02 Aug Under the hood

Learn about the origins of EVs, their key components and the basics of how they work.

Vermont blacksmith Thomas Davenport is credited with making the first electric motor back in the 1830s. His idea didn’t take off. He couldn’t get funding, so he moved to New York City and launched a mechanics journal instead, printed on a press fueled by? You guessed it. An electric motor.

Today’s EV motors are a far cry from Davenport’s initial design, but they both accomplish the same goal: using electricity to turn a wheel. In the later 1800s, advances in technology helped to make electric vehicles more popular. At the turn of the century, most of the cars on the road in the United States were actually electric.

However, by the 1920s, gas-powered vehicles surpassed them in sales in the U.S. When the oil crisis hit in the 1960s and 1970s, oil prices soared, gas was in high demand, and interest in lowering the U.S.’s dependence on foreign oil grew. That’s when interest in electric vehicles started to pick up again.

Source: U.S. Department of Energy


Just three key parts

Let’s take a look at how modern electric vehicles are put together. Understanding more about how your car works will help you take better care of it.

Your EV has three main components: its electric motor, an array of rechargeable batteries and a controller, which takes power from the EV’s batteries and delivers it to the motor. The insides of an electric vehicle will have a lot of wires, while your standard gas-powered vehicle—with its exhaust pipe, fuel lines and coolant hose—will look a lot like plumbing.

The main difference between your EV and a gas-powered car is that EVs get power from rechargeable batteries installed in the car. A gas-powered vehicle uses energy that’s produced by the ignition of fuel. EV battery packs—which are the same type of batteries that are used in gas vehicles—are typically located under the electric vehicle or in the EV’s trunk rather than under the hood, like you’ll find with a gas-run vehicle.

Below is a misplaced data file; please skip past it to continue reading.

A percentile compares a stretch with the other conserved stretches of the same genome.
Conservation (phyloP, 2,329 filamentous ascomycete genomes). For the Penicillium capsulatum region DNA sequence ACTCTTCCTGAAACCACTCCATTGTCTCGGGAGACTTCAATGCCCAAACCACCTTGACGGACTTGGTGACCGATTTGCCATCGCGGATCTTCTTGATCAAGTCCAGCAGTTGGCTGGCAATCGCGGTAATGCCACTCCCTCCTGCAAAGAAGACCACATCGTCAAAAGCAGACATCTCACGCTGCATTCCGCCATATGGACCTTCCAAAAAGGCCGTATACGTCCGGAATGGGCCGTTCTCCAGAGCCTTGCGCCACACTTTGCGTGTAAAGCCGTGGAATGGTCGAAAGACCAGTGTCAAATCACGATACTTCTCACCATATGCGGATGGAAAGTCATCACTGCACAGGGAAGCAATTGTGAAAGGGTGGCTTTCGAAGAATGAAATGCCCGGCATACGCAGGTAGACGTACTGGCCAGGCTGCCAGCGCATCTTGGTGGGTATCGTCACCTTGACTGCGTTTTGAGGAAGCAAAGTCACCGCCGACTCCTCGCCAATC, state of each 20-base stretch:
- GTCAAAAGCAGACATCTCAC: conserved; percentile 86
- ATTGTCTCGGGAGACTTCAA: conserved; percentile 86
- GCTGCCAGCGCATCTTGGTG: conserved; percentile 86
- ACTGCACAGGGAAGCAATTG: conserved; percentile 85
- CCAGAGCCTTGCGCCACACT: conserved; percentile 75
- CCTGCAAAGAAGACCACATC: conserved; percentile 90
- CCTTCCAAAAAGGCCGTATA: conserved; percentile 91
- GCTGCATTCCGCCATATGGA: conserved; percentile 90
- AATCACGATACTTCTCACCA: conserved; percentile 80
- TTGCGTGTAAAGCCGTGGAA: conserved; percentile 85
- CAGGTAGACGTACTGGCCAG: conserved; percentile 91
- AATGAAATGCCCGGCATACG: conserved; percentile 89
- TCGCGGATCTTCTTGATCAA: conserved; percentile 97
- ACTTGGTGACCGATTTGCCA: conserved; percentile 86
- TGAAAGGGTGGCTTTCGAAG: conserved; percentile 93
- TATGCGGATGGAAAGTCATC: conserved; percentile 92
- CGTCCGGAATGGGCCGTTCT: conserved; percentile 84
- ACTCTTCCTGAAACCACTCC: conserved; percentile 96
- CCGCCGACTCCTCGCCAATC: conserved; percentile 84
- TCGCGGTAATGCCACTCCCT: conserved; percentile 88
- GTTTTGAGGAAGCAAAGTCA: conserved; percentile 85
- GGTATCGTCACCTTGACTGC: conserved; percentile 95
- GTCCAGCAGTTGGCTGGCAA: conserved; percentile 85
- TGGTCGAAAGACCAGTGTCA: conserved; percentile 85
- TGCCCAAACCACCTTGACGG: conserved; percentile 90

What’s happening when you start the car?

Here’s what’s going on inside your EV when you start it up and push down on the accelerator. Your movement triggers a device that tells the controller how much power it should deliver from the charged battery in your car to your motor. The controller can deliver no power when you’re stopped, maximum power when you floor it, and any level of power in between. The motor then changes that electrical energy into mechanical energy, which is what moves your vehicle forward.

As an EV moves, the forward momentum that’s generated by the electric motor can be used to charge your vehicle’s batteries when you hit the brakes, a phenomenon that’s known as “regenerative braking.” Through this process, electric vehicle drivers can recover close to 15% of the energy used for acceleration.

Electric cars can use two types of motors, AC or DC. The main difference between the two is at how many volts each motor runs. AC stands for “alternating current.” It’s the standard type of electricity that you’ll find in your home. In an AC circuit, the current flows in both directions. DC stands for “direct current.” In a DC motor, the current only flows in one direction. A DC motor can run on 96 to 192 volts, while an AC motor typically runs at 240 volts.

Source: U.S. Department of Energy


All about batteries

In EVs, the auxiliary battery provides the electricity to start your vehicle. The traction battery, which stores the electricity that will power your electric vehicle’s wheels, then engages.

For electric vehicle batteries, there are three commonly used types: lead-acid batteries, nickel metal hydride batteries, and lithium-ion batteries. Lead-acid batteries are the oldest form of rechargeable battery and are inexpensive to produce. Nickel metal hydride batteries have a high energy density, meaning lots of energy can be stored into a small battery. They’re also free of toxic metals and are easy to recycle.

Lithium-ion batteries—the types of batteries that are typically used in laptops—also have a high energy density, are lightweight and they’re less likely than other batteries to lose their charge when they’re not in use.

Almost all electric vehicles also have another, smaller battery on board, a 12-volt lead-acid battery that provides power to accessories such as headlights, your radio, your car’s computers, air bags, wipers and power windows.

Having a basic idea of all your EV’s components and how they work will help you understand how to best maintain your EV. It will also come in handy if you end up needing repairs. You’ll be better positioned to explain the issue to a mechanic and will have a better grasp on the work being done.

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